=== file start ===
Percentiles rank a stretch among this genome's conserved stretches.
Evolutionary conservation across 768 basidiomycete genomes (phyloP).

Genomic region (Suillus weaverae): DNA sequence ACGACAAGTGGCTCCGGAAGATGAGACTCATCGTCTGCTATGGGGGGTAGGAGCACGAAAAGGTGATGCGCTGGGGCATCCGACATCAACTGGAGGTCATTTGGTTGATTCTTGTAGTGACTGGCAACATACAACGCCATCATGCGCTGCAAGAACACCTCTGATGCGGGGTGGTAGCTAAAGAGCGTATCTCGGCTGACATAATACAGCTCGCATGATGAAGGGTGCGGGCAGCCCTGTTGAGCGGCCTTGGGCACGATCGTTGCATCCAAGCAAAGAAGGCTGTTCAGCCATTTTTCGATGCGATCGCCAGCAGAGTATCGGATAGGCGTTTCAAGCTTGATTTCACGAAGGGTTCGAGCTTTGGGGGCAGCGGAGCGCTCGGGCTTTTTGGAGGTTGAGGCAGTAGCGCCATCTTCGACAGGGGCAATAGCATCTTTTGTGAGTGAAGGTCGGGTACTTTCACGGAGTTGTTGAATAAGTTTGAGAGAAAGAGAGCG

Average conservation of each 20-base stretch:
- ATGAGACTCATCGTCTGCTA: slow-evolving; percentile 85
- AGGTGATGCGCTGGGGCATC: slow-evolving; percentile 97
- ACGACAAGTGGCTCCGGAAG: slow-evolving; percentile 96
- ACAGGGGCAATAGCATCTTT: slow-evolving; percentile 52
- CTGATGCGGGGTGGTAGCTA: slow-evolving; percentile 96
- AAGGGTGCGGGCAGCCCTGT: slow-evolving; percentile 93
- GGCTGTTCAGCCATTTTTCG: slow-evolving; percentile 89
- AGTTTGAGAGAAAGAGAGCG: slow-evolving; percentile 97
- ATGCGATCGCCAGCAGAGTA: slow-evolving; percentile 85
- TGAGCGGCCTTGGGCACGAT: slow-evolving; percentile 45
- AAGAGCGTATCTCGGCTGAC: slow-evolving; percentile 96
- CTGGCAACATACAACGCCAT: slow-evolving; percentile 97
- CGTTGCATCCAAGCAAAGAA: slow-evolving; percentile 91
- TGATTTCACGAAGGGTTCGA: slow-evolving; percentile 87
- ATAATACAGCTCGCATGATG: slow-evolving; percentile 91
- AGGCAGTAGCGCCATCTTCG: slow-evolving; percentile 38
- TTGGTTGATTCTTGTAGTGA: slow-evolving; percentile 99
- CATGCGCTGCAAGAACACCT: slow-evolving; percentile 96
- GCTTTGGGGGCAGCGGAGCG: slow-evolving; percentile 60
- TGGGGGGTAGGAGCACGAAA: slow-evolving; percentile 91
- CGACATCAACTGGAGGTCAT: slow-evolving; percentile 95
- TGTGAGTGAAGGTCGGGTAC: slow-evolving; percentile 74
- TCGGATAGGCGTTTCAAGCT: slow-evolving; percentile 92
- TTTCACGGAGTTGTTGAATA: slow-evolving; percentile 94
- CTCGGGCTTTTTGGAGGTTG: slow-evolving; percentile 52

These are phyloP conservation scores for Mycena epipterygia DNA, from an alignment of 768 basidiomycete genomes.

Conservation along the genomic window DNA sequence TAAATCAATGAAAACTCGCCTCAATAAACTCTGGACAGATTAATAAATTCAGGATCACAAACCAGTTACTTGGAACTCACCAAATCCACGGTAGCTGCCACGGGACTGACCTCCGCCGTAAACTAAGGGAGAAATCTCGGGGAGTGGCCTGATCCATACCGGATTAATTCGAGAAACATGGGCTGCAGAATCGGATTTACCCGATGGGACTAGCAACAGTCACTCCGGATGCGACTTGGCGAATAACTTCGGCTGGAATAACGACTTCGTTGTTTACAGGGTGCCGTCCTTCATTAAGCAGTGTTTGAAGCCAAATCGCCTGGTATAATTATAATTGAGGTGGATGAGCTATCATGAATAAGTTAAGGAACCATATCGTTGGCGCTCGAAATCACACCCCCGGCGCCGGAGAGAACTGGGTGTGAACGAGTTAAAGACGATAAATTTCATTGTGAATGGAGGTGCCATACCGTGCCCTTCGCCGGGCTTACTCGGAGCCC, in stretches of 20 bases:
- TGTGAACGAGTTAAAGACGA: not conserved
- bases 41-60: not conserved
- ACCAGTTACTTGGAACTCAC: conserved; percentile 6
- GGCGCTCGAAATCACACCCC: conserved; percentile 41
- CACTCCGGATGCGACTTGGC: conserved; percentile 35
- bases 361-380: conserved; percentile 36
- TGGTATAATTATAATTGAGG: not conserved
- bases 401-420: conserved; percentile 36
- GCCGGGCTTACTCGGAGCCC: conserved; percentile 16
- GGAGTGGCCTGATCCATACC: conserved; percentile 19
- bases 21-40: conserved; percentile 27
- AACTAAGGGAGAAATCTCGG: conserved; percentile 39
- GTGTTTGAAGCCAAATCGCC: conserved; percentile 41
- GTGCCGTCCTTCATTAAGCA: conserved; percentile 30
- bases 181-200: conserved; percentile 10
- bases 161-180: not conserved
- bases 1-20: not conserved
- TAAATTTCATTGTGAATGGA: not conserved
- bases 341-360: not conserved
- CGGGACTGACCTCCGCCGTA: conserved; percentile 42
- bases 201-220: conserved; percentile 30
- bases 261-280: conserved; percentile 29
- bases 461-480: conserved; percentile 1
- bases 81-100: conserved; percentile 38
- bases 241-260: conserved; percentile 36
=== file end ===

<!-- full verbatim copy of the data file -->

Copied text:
Percentiles rank a stretch among this genome's conserved stretches.
Evolutionary conservation across 768 basidiomycete genomes (phyloP).

Genomic region (Suillus weaverae): DNA sequence ACGACAAGTGGCTCCGGAAGATGAGACTCATCGTCTGCTATGGGGGGTAGGAGCACGAAAAGGTGATGCGCTGGGGCATCCGACATCAACTGGAGGTCATTTGGTTGATTCTTGTAGTGACTGGCAACATACAACGCCATCATGCGCTGCAAGAACACCTCTGATGCGGGGTGGTAGCTAAAGAGCGTATCTCGGCTGACATAATACAGCTCGCATGATGAAGGGTGCGGGCAGCCCTGTTGAGCGGCCTTGGGCACGATCGTTGCATCCAAGCAAAGAAGGCTGTTCAGCCATTTTTCGATGCGATCGCCAGCAGAGTATCGGATAGGCGTTTCAAGCTTGATTTCACGAAGGGTTCGAGCTTTGGGGGCAGCGGAGCGCTCGGGCTTTTTGGAGGTTGAGGCAGTAGCGCCATCTTCGACAGGGGCAATAGCATCTTTTGTGAGTGAAGGTCGGGTACTTTCACGGAGTTGTTGAATAAGTTTGAGAGAAAGAGAGCG

Average conservation of each 20-base stretch:
- ATGAGACTCATCGTCTGCTA: slow-evolving; percentile 85
- AGGTGATGCGCTGGGGCATC: slow-evolving; percentile 97
- ACGACAAGTGGCTCCGGAAG: slow-evolving; percentile 96
- ACAGGGGCAATAGCATCTTT: slow-evolving; percentile 52
- CTGATGCGGGGTGGTAGCTA: slow-evolving; percentile 96
- AAGGGTGCGGGCAGCCCTGT: slow-evolving; percentile 93
- GGCTGTTCAGCCATTTTTCG: slow-evolving; percentile 89
- AGTTTGAGAGAAAGAGAGCG: slow-evolving; percentile 97
- ATGCGATCGCCAGCAGAGTA: slow-evolving; percentile 85
- TGAGCGGCCTTGGGCACGAT: slow-evolving; percentile 45
- AAGAGCGTATCTCGGCTGAC: slow-evolving; percentile 96
- CTGGCAACATACAACGCCAT: slow-evolving; percentile 97
- CGTTGCATCCAAGCAAAGAA: slow-evolving; percentile 91
- TGATTTCACGAAGGGTTCGA: slow-evolving; percentile 87
- ATAATACAGCTCGCATGATG: slow-evolving; percentile 91
- AGGCAGTAGCGCCATCTTCG: slow-evolving; percentile 38
- TTGGTTGATTCTTGTAGTGA: slow-evolving; percentile 99
- CATGCGCTGCAAGAACACCT: slow-evolving; percentile 96
- GCTTTGGGGGCAGCGGAGCG: slow-evolving; percentile 60
- TGGGGGGTAGGAGCACGAAA: slow-evolving; percentile 91
- CGACATCAACTGGAGGTCAT: slow-evolving; percentile 95
- TGTGAGTGAAGGTCGGGTAC: slow-evolving; percentile 74
- TCGGATAGGCGTTTCAAGCT: slow-evolving; percentile 92
- TTTCACGGAGTTGTTGAATA: slow-evolving; percentile 94
- CTCGGGCTTTTTGGAGGTTG: slow-evolving; percentile 52

These are phyloP conservation scores for Mycena epipterygia DNA, from an alignment of 768 basidiomycete genomes.

Conservation along the genomic window DNA sequence TAAATCAATGAAAACTCGCCTCAATAAACTCTGGACAGATTAATAAATTCAGGATCACAAACCAGTTACTTGGAACTCACCAAATCCACGGTAGCTGCCACGGGACTGACCTCCGCCGTAAACTAAGGGAGAAATCTCGGGGAGTGGCCTGATCCATACCGGATTAATTCGAGAAACATGGGCTGCAGAATCGGATTTACCCGATGGGACTAGCAACAGTCACTCCGGATGCGACTTGGCGAATAACTTCGGCTGGAATAACGACTTCGTTGTTTACAGGGTGCCGTCCTTCATTAAGCAGTGTTTGAAGCCAAATCGCCTGGTATAATTATAATTGAGGTGGATGAGCTATCATGAATAAGTTAAGGAACCATATCGTTGGCGCTCGAAATCACACCCCCGGCGCCGGAGAGAACTGGGTGTGAACGAGTTAAAGACGATAAATTTCATTGTGAATGGAGGTGCCATACCGTGCCCTTCGCCGGGCTTACTCGGAGCCC, in stretches of 20 bases:
- TGTGAACGAGTTAAAGACGA: not conserved
- bases 41-60: not conserved
- ACCAGTTACTTGGAACTCAC: conserved; percentile 6
- GGCGCTCGAAATCACACCCC: conserved; percentile 41
- CACTCCGGATGCGACTTGGC: conserved; percentile 35
- bases 361-380: conserved; percentile 36
- TGGTATAATTATAATTGAGG: not conserved
- bases 401-420: conserved; percentile 36
- GCCGGGCTTACTCGGAGCCC: conserved; percentile 16
- GGAGTGGCCTGATCCATACC: conserved; percentile 19
- bases 21-40: conserved; percentile 27
- AACTAAGGGAGAAATCTCGG: conserved; percentile 39
- GTGTTTGAAGCCAAATCGCC: conserved; percentile 41
- GTGCCGTCCTTCATTAAGCA: conserved; percentile 30
- bases 181-200: conserved; percentile 10
- bases 161-180: not conserved
- bases 1-20: not conserved
- TAAATTTCATTGTGAATGGA: not conserved
- bases 341-360: not conserved
- CGGGACTGACCTCCGCCGTA: conserved; percentile 42
- bases 201-220: conserved; percentile 30
- bases 261-280: conserved; percentile 29
- bases 461-480: conserved; percentile 1
- bases 81-100: conserved; percentile 38
- bases 241-260: conserved; percentile 36